I have known many Easters: happy Easters, lonely Easters, Easters of immense joy, Easters clouded by depression, and one Easter when my soul felt dead within me as my Good Friday hadn’t played itself out yet. Some Easters I’ve felt prepared for; others have almost caught me by surprise. I remember my first “cloudy” Easter: the weather truly was dismal, and I was surprised — and almost a little distressed — that I did not feel happier. But the work that the Lord has been accomplishing in me over the years has been largely that of impressing upon me that life isn’t about me. Whether I feel happy or sad or nothing at all does not change the fact that Christ has risen from the dead. And whether I’ve kept a good Lent or not does not determine whether God will grace me with joyful feelings on a day of high celebration, nor does it preclude a last minute conversion of heart. Those years that even Easter feels arid I can remember the years that felt lush, and I can offer the darkness to Him, for I am determined to believe that He is Lord of All, including Death.
This Easter is neither here nor there. I’m experiencing typical parent exhaustion and though I kept Lent respectably enough, I could not enter into the mysteries as deeply as I have in other years. This seems fairly typical of my experience so far as a mother: unable to spend the kind of time I spent in prayer as a single person, I feel much more like I’m walking blindly and in faith. I’m forced to trust more that God is working in me whether I’m aware of it or not, and there is almost no way I could deceive myself into thinking that I’m earning heaven by my pious deeds. No, if I earn heaven, as I hope, it will be purely through Christ’s merciful assessment of my poor attempts to be faithful and obedient to my vocation. Whereas I might have fallen into Pharisaical delusion had I entered religious life, family life has by its very demands impoverished my spirit. Thanks be to God!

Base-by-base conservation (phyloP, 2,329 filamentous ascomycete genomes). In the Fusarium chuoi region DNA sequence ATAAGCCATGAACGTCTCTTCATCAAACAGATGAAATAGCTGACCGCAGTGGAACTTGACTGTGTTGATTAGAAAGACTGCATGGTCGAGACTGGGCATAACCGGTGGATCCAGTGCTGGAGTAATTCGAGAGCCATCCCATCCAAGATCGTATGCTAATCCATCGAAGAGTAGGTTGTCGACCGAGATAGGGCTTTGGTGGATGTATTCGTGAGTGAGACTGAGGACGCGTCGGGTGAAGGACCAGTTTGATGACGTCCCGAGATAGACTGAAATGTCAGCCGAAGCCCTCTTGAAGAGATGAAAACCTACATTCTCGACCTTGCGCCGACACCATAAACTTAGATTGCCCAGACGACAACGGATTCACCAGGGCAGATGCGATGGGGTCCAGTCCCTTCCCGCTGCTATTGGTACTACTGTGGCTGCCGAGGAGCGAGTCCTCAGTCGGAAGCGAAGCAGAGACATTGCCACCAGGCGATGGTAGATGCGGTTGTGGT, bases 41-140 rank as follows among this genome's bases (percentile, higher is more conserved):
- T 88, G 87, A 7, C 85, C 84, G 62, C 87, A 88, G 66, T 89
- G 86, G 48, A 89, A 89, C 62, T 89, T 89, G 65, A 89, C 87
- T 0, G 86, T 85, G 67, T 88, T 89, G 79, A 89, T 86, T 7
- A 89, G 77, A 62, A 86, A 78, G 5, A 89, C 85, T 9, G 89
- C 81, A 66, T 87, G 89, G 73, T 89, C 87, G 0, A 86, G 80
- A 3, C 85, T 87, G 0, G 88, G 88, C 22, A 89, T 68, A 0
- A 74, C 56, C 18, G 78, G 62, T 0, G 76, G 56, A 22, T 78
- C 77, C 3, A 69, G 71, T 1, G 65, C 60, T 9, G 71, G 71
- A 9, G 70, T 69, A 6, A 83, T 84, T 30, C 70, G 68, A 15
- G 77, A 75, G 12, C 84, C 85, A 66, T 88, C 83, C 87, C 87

May your Easter, be it happy or sad or otherwise, be blessed. Christ is risen!